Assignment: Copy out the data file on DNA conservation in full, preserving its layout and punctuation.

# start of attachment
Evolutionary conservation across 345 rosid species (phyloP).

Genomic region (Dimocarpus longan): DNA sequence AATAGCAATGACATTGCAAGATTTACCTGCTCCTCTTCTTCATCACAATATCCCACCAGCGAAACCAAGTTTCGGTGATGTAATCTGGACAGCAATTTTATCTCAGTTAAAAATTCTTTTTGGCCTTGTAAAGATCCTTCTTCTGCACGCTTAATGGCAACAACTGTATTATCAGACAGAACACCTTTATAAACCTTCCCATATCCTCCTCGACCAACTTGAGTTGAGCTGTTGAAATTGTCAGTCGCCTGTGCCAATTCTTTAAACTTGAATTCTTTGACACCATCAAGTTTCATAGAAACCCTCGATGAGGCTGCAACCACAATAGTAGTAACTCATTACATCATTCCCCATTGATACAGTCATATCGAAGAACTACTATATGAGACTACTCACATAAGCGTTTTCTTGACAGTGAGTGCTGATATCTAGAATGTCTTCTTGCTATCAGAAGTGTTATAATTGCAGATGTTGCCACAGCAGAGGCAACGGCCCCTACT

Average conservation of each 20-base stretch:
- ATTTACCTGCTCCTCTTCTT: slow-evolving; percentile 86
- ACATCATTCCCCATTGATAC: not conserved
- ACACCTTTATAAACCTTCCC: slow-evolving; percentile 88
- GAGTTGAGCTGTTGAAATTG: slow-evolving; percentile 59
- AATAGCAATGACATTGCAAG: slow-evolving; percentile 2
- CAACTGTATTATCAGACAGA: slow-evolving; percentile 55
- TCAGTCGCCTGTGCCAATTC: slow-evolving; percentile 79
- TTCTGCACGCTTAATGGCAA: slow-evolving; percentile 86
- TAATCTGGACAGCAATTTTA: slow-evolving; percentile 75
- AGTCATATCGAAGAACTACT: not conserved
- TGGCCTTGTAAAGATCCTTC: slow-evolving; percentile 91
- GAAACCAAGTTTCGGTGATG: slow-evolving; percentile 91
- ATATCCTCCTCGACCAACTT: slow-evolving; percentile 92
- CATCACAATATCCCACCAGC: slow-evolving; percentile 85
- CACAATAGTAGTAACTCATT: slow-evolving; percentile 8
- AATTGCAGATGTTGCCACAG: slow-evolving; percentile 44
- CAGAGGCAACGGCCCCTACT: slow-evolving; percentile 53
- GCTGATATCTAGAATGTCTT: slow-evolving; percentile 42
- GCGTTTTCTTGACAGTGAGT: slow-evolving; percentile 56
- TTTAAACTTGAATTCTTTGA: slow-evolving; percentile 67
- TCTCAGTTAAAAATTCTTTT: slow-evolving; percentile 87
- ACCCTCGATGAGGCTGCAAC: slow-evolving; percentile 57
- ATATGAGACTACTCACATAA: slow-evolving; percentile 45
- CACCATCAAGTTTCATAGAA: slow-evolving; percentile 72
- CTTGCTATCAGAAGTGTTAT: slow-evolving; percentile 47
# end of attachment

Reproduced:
Evolutionary conservation across 345 rosid species (phyloP).

Genomic region (Dimocarpus longan): DNA sequence AATAGCAATGACATTGCAAGATTTACCTGCTCCTCTTCTTCATCACAATATCCCACCAGCGAAACCAAGTTTCGGTGATGTAATCTGGACAGCAATTTTATCTCAGTTAAAAATTCTTTTTGGCCTTGTAAAGATCCTTCTTCTGCACGCTTAATGGCAACAACTGTATTATCAGACAGAACACCTTTATAAACCTTCCCATATCCTCCTCGACCAACTTGAGTTGAGCTGTTGAAATTGTCAGTCGCCTGTGCCAATTCTTTAAACTTGAATTCTTTGACACCATCAAGTTTCATAGAAACCCTCGATGAGGCTGCAACCACAATAGTAGTAACTCATTACATCATTCCCCATTGATACAGTCATATCGAAGAACTACTATATGAGACTACTCACATAAGCGTTTTCTTGACAGTGAGTGCTGATATCTAGAATGTCTTCTTGCTATCAGAAGTGTTATAATTGCAGATGTTGCCACAGCAGAGGCAACGGCCCCTACT

Average conservation of each 20-base stretch:
- ATTTACCTGCTCCTCTTCTT: slow-evolving; percentile 86
- ACATCATTCCCCATTGATAC: not conserved
- ACACCTTTATAAACCTTCCC: slow-evolving; percentile 88
- GAGTTGAGCTGTTGAAATTG: slow-evolving; percentile 59
- AATAGCAATGACATTGCAAG: slow-evolving; percentile 2
- CAACTGTATTATCAGACAGA: slow-evolving; percentile 55
- TCAGTCGCCTGTGCCAATTC: slow-evolving; percentile 79
- TTCTGCACGCTTAATGGCAA: slow-evolving; percentile 86
- TAATCTGGACAGCAATTTTA: slow-evolving; percentile 75
- AGTCATATCGAAGAACTACT: not conserved
- TGGCCTTGTAAAGATCCTTC: slow-evolving; percentile 91
- GAAACCAAGTTTCGGTGATG: slow-evolving; percentile 91
- ATATCCTCCTCGACCAACTT: slow-evolving; percentile 92
- CATCACAATATCCCACCAGC: slow-evolving; percentile 85
- CACAATAGTAGTAACTCATT: slow-evolving; percentile 8
- AATTGCAGATGTTGCCACAG: slow-evolving; percentile 44
- CAGAGGCAACGGCCCCTACT: slow-evolving; percentile 53
- GCTGATATCTAGAATGTCTT: slow-evolving; percentile 42
- GCGTTTTCTTGACAGTGAGT: slow-evolving; percentile 56
- TTTAAACTTGAATTCTTTGA: slow-evolving; percentile 67
- TCTCAGTTAAAAATTCTTTT: slow-evolving; percentile 87
- ACCCTCGATGAGGCTGCAAC: slow-evolving; percentile 57
- ATATGAGACTACTCACATAA: slow-evolving; percentile 45
- CACCATCAAGTTTCATAGAA: slow-evolving; percentile 72
- CTTGCTATCAGAAGTGTTAT: slow-evolving; percentile 47